Findings that show no change or even improvements in young peoples’ mental health during the pandemic (Li et al., 2020) may initially feel shocking. But we must remember that there may have been positive experiences for this group as well. For example, many schools and Universities introduced more open-book assessment methods in the earliest stages of the pandemic. This could have helped ease the pressure students felt for their exams. In contrast, other young people living at home may have appreciated the increased amount of time they had for themselves and their family.
Overall, findings suggest that young people are a particularly vulnerable group for worsening mental health during the pandemic. However, this doesn’t mean that all young people have experienced more depression or anxiety. We must not overlook the improvements that others have experienced. In fact, there are reasons to believe that we could still learn more from researching these contrasting patterns of mental health throughout the pandemic.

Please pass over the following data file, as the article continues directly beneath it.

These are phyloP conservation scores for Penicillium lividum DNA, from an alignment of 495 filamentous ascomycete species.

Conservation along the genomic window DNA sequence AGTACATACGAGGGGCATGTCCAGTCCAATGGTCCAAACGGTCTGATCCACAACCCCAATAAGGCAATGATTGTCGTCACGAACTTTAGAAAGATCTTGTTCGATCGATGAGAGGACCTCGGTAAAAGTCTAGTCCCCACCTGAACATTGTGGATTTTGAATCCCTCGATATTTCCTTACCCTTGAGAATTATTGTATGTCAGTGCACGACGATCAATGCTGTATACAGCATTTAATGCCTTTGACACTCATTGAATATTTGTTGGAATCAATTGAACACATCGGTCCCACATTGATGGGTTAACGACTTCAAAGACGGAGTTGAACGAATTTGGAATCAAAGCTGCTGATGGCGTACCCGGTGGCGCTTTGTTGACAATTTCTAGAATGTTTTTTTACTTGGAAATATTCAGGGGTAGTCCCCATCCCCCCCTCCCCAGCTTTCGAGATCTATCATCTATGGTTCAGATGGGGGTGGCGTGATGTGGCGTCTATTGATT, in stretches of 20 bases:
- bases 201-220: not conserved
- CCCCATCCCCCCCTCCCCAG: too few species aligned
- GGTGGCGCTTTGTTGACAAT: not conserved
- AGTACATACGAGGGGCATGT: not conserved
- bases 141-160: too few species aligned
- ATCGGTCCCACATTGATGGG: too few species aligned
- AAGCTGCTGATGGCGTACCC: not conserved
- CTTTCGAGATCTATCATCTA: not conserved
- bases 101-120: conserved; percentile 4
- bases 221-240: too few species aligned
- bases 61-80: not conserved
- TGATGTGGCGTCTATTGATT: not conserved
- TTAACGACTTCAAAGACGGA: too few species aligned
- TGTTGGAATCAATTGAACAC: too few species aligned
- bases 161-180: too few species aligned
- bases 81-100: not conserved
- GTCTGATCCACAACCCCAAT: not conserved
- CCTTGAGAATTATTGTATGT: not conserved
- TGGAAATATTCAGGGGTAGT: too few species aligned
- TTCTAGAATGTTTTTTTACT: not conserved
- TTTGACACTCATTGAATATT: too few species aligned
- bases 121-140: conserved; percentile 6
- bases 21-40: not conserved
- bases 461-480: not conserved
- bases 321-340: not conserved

Since young people are experiencing very diverse mental health outcomes, there may still be underlying factors shaping these experiences that we have not yet identified. When people experience a stressful event like the pandemic, they will show differences in how they respond to and deal with that event. Understanding more about the types of thoughts and behaviours young people engage in when they are under stress, and how this relates to different mental health outcomes, could help us to design and adapt interventions to support the most vulnerable individuals.